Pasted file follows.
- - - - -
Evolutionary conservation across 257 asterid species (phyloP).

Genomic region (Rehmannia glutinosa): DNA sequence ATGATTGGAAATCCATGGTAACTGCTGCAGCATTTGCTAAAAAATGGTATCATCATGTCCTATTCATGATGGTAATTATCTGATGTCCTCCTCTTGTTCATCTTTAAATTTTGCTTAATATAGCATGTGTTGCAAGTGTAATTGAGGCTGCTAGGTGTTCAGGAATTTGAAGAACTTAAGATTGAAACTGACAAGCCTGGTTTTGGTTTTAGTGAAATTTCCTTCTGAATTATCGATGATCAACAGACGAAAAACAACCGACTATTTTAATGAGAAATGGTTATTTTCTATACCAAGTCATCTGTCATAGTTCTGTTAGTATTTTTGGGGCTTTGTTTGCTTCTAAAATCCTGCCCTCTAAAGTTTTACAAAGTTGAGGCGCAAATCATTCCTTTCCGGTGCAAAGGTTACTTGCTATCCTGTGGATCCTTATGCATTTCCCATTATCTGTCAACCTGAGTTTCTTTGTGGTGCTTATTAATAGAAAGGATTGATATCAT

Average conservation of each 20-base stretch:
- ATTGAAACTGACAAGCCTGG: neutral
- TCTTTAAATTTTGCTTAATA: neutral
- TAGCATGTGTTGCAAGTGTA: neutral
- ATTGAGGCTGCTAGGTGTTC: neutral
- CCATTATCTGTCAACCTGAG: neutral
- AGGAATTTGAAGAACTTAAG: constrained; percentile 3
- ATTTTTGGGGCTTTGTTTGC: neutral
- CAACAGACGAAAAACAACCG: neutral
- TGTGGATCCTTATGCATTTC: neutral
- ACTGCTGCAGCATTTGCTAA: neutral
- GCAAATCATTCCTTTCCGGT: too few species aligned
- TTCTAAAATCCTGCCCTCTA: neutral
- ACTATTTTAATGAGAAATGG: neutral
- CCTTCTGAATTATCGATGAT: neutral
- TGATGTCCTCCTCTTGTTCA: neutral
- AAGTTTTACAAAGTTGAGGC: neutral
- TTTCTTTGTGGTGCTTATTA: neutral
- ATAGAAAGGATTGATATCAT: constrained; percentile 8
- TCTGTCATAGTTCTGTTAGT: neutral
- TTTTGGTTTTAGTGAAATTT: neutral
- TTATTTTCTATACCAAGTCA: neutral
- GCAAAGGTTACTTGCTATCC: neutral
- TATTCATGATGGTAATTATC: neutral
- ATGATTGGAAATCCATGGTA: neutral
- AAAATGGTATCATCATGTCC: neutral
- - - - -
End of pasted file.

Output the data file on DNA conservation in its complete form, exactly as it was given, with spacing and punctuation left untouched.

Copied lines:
Evolutionary conservation across 257 asterid species (phyloP).

Genomic region (Rehmannia glutinosa): DNA sequence ATGATTGGAAATCCATGGTAACTGCTGCAGCATTTGCTAAAAAATGGTATCATCATGTCCTATTCATGATGGTAATTATCTGATGTCCTCCTCTTGTTCATCTTTAAATTTTGCTTAATATAGCATGTGTTGCAAGTGTAATTGAGGCTGCTAGGTGTTCAGGAATTTGAAGAACTTAAGATTGAAACTGACAAGCCTGGTTTTGGTTTTAGTGAAATTTCCTTCTGAATTATCGATGATCAACAGACGAAAAACAACCGACTATTTTAATGAGAAATGGTTATTTTCTATACCAAGTCATCTGTCATAGTTCTGTTAGTATTTTTGGGGCTTTGTTTGCTTCTAAAATCCTGCCCTCTAAAGTTTTACAAAGTTGAGGCGCAAATCATTCCTTTCCGGTGCAAAGGTTACTTGCTATCCTGTGGATCCTTATGCATTTCCCATTATCTGTCAACCTGAGTTTCTTTGTGGTGCTTATTAATAGAAAGGATTGATATCAT

Average conservation of each 20-base stretch:
- ATTGAAACTGACAAGCCTGG: neutral
- TCTTTAAATTTTGCTTAATA: neutral
- TAGCATGTGTTGCAAGTGTA: neutral
- ATTGAGGCTGCTAGGTGTTC: neutral
- CCATTATCTGTCAACCTGAG: neutral
- AGGAATTTGAAGAACTTAAG: constrained; percentile 3
- ATTTTTGGGGCTTTGTTTGC: neutral
- CAACAGACGAAAAACAACCG: neutral
- TGTGGATCCTTATGCATTTC: neutral
- ACTGCTGCAGCATTTGCTAA: neutral
- GCAAATCATTCCTTTCCGGT: too few species aligned
- TTCTAAAATCCTGCCCTCTA: neutral
- ACTATTTTAATGAGAAATGG: neutral
- CCTTCTGAATTATCGATGAT: neutral
- TGATGTCCTCCTCTTGTTCA: neutral
- AAGTTTTACAAAGTTGAGGC: neutral
- TTTCTTTGTGGTGCTTATTA: neutral
- ATAGAAAGGATTGATATCAT: constrained; percentile 8
- TCTGTCATAGTTCTGTTAGT: neutral
- TTTTGGTTTTAGTGAAATTT: neutral
- TTATTTTCTATACCAAGTCA: neutral
- GCAAAGGTTACTTGCTATCC: neutral
- TATTCATGATGGTAATTATC: neutral
- ATGATTGGAAATCCATGGTA: neutral
- AAAATGGTATCATCATGTCC: neutral